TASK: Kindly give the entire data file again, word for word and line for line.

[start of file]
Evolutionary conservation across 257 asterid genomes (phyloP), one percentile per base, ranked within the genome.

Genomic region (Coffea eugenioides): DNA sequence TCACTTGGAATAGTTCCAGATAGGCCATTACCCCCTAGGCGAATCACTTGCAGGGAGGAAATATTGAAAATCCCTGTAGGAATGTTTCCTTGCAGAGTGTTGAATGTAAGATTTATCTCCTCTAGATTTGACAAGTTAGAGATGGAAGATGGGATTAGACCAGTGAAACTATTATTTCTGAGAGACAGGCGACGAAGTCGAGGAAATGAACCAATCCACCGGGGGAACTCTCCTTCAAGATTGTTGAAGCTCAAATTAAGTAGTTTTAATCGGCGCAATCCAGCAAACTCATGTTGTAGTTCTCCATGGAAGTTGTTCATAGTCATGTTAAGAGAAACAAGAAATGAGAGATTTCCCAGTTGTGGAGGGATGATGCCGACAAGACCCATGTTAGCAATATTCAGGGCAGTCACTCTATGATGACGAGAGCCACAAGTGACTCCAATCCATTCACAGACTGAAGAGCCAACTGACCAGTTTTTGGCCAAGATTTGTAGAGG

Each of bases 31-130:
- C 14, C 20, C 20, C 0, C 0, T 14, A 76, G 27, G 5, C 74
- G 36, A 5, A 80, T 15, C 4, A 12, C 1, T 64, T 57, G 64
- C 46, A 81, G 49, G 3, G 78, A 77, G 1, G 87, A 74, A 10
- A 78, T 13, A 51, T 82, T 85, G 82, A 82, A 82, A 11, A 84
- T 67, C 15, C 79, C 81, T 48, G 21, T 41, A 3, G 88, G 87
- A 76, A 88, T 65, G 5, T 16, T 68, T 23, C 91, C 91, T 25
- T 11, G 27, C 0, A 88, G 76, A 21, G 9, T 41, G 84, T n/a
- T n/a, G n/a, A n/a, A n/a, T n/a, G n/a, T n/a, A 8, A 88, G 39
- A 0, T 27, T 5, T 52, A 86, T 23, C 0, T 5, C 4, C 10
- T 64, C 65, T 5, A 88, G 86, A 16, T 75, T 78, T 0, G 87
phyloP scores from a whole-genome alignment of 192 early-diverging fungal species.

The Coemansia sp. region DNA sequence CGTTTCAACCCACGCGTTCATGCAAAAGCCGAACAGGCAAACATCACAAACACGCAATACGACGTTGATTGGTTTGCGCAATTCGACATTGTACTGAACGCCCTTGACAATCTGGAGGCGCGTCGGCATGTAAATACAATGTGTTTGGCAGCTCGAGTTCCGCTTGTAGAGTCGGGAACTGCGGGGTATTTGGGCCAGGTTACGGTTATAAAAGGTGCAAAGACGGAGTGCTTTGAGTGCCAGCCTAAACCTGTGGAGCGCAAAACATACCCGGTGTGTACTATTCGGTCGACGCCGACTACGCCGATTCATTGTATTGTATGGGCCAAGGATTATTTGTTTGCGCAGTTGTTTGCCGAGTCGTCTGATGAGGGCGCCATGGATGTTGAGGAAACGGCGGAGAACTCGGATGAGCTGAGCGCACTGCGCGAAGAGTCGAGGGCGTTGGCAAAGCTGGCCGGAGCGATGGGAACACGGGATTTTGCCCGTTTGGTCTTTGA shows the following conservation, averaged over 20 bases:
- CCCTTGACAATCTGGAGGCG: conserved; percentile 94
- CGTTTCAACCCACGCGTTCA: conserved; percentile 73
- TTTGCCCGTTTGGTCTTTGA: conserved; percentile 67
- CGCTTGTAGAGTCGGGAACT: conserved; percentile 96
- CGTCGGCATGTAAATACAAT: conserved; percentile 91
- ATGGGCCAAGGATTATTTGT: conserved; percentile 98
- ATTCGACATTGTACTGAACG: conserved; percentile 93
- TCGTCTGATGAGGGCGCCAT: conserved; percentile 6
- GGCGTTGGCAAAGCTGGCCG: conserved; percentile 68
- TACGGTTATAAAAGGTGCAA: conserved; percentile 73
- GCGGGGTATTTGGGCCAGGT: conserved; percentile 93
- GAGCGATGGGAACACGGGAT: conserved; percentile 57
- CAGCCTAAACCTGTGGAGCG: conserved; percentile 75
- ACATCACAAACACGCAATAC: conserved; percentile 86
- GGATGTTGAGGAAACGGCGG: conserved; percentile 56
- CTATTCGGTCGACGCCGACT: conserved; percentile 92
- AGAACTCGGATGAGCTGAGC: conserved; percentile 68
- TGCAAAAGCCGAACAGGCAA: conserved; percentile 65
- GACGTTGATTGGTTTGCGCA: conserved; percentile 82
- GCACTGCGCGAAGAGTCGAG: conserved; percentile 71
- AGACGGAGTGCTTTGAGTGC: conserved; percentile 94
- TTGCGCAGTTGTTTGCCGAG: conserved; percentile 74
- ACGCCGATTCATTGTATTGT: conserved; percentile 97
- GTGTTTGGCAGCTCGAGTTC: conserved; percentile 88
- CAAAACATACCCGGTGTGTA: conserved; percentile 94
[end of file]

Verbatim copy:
Evolutionary conservation across 257 asterid genomes (phyloP), one percentile per base, ranked within the genome.

Genomic region (Coffea eugenioides): DNA sequence TCACTTGGAATAGTTCCAGATAGGCCATTACCCCCTAGGCGAATCACTTGCAGGGAGGAAATATTGAAAATCCCTGTAGGAATGTTTCCTTGCAGAGTGTTGAATGTAAGATTTATCTCCTCTAGATTTGACAAGTTAGAGATGGAAGATGGGATTAGACCAGTGAAACTATTATTTCTGAGAGACAGGCGACGAAGTCGAGGAAATGAACCAATCCACCGGGGGAACTCTCCTTCAAGATTGTTGAAGCTCAAATTAAGTAGTTTTAATCGGCGCAATCCAGCAAACTCATGTTGTAGTTCTCCATGGAAGTTGTTCATAGTCATGTTAAGAGAAACAAGAAATGAGAGATTTCCCAGTTGTGGAGGGATGATGCCGACAAGACCCATGTTAGCAATATTCAGGGCAGTCACTCTATGATGACGAGAGCCACAAGTGACTCCAATCCATTCACAGACTGAAGAGCCAACTGACCAGTTTTTGGCCAAGATTTGTAGAGG

Each of bases 31-130:
- C 14, C 20, C 20, C 0, C 0, T 14, A 76, G 27, G 5, C 74
- G 36, A 5, A 80, T 15, C 4, A 12, C 1, T 64, T 57, G 64
- C 46, A 81, G 49, G 3, G 78, A 77, G 1, G 87, A 74, A 10
- A 78, T 13, A 51, T 82, T 85, G 82, A 82, A 82, A 11, A 84
- T 67, C 15, C 79, C 81, T 48, G 21, T 41, A 3, G 88, G 87
- A 76, A 88, T 65, G 5, T 16, T 68, T 23, C 91, C 91, T 25
- T 11, G 27, C 0, A 88, G 76, A 21, G 9, T 41, G 84, T n/a
- T n/a, G n/a, A n/a, A n/a, T n/a, G n/a, T n/a, A 8, A 88, G 39
- A 0, T 27, T 5, T 52, A 86, T 23, C 0, T 5, C 4, C 10
- T 64, C 65, T 5, A 88, G 86, A 16, T 75, T 78, T 0, G 87
phyloP scores from a whole-genome alignment of 192 early-diverging fungal species.

The Coemansia sp. region DNA sequence CGTTTCAACCCACGCGTTCATGCAAAAGCCGAACAGGCAAACATCACAAACACGCAATACGACGTTGATTGGTTTGCGCAATTCGACATTGTACTGAACGCCCTTGACAATCTGGAGGCGCGTCGGCATGTAAATACAATGTGTTTGGCAGCTCGAGTTCCGCTTGTAGAGTCGGGAACTGCGGGGTATTTGGGCCAGGTTACGGTTATAAAAGGTGCAAAGACGGAGTGCTTTGAGTGCCAGCCTAAACCTGTGGAGCGCAAAACATACCCGGTGTGTACTATTCGGTCGACGCCGACTACGCCGATTCATTGTATTGTATGGGCCAAGGATTATTTGTTTGCGCAGTTGTTTGCCGAGTCGTCTGATGAGGGCGCCATGGATGTTGAGGAAACGGCGGAGAACTCGGATGAGCTGAGCGCACTGCGCGAAGAGTCGAGGGCGTTGGCAAAGCTGGCCGGAGCGATGGGAACACGGGATTTTGCCCGTTTGGTCTTTGA shows the following conservation, averaged over 20 bases:
- CCCTTGACAATCTGGAGGCG: conserved; percentile 94
- CGTTTCAACCCACGCGTTCA: conserved; percentile 73
- TTTGCCCGTTTGGTCTTTGA: conserved; percentile 67
- CGCTTGTAGAGTCGGGAACT: conserved; percentile 96
- CGTCGGCATGTAAATACAAT: conserved; percentile 91
- ATGGGCCAAGGATTATTTGT: conserved; percentile 98
- ATTCGACATTGTACTGAACG: conserved; percentile 93
- TCGTCTGATGAGGGCGCCAT: conserved; percentile 6
- GGCGTTGGCAAAGCTGGCCG: conserved; percentile 68
- TACGGTTATAAAAGGTGCAA: conserved; percentile 73
- GCGGGGTATTTGGGCCAGGT: conserved; percentile 93
- GAGCGATGGGAACACGGGAT: conserved; percentile 57
- CAGCCTAAACCTGTGGAGCG: conserved; percentile 75
- ACATCACAAACACGCAATAC: conserved; percentile 86
- GGATGTTGAGGAAACGGCGG: conserved; percentile 56
- CTATTCGGTCGACGCCGACT: conserved; percentile 92
- AGAACTCGGATGAGCTGAGC: conserved; percentile 68
- TGCAAAAGCCGAACAGGCAA: conserved; percentile 65
- GACGTTGATTGGTTTGCGCA: conserved; percentile 82
- GCACTGCGCGAAGAGTCGAG: conserved; percentile 71
- AGACGGAGTGCTTTGAGTGC: conserved; percentile 94
- TTGCGCAGTTGTTTGCCGAG: conserved; percentile 74
- ACGCCGATTCATTGTATTGT: conserved; percentile 97
- GTGTTTGGCAGCTCGAGTTC: conserved; percentile 88
- CAAAACATACCCGGTGTGTA: conserved; percentile 94